Like many of her fellow Milwaukeeans, Lynne Woehrle was sad to hear the news of protests and violence in Sherman Park over the summer.
The neighborhood on Milwaukee's northwest side experienced several nights of protests in mid-August, following a police-involved shooting. The unrest further amplified conversations across the city about race, policing and economic disparities, among other things.
As a sociology professor at nearby Mount Mary University, Woehrle spends her time studying issues similar to those plaguing the affected neighborhood.
So, she figured the best way to help was to do what she does best: teach.
Woehrle put together a “Sherman Park Syllabus,” a four-page lesson guide for teachers and professors. The plan includes resources to help educators lead discussions about the history and significance behind the events in Sherman Park, in their own classrooms.
"I was trying to think of what [was] something that I could constructively do heading back into the semester. I knew that many of our students come from the Milwaukee area, and that it was likely to come up in classes," Woehrle explains. "And then I thought, 'I could share this with other people!'"
The inspiration came from a similar project Woehrle's colleague on the East Coast put together, after similar events unfolded in Baltimore, Maryland.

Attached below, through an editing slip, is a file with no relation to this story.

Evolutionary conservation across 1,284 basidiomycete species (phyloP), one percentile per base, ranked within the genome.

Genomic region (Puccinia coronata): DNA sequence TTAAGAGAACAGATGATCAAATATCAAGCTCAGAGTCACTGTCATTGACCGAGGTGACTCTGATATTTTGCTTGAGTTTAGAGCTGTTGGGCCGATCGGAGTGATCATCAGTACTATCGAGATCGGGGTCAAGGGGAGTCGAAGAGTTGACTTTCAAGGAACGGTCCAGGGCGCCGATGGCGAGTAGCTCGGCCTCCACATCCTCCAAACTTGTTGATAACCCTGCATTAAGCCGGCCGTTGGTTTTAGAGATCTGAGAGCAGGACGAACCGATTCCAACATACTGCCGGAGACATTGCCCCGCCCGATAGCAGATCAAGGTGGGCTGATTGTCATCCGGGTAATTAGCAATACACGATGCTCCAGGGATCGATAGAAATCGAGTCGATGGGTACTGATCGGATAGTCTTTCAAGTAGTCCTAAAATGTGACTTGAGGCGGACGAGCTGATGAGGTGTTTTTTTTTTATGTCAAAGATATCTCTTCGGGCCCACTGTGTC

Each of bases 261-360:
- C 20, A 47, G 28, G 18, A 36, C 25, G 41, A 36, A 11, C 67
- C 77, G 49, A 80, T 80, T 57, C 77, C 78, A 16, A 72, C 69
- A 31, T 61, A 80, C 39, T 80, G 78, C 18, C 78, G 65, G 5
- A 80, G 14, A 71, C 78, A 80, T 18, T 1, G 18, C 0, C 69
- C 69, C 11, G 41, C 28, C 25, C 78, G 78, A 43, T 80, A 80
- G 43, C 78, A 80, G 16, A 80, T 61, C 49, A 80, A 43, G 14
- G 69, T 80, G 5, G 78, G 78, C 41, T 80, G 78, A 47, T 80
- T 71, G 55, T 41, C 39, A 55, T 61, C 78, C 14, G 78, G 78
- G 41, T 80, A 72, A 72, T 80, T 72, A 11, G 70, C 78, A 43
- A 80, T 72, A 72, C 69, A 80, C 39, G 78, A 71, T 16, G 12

"I found it really helpful, I liked the idea that people could add to it, could give discussions, that there was a common discussion around, what could we be doing in the classroom to think about this?" Woehrle says.
The syllabus gives a demographic picture of the Sherman Park neighborhood, as well as briefly outlining some of the challenges residents have raised to national attention, including unemployment, educational declines, incarceration and policing.
Resources from several other local groups and news coverage are also provided, as links within the syllabus.
So far, most of the educators who have expressed interest in using the syllabus for their class are Woehrle's colleagues in higher education institutions. But, she says the material could serve as a starting point for discussions in a number of different classroom settings, and realms of study.
"If you're teaching right near where Sherman Park is, I think it's pretty much coming up in almost any class at this point, and there's a lot of eagerness to talk about it and understand," she explains. "But it certainly is a tool that would be useful in history, or perhaps in a political science class. But it's not really exclusive to that, because any class can bring in current events."
"That's the point of putting together a project like this, is to really be able to bring into our classrooms discussions about what's happening. Whatever theory...or discipline you want to apply to it, you can still talk about the different aspects of the situation."
Since first penning the plan following the events in Sherman Park in August, Woehrle says she's made a few revisions and additions, based off feedback she's received from colleagues and neighbors.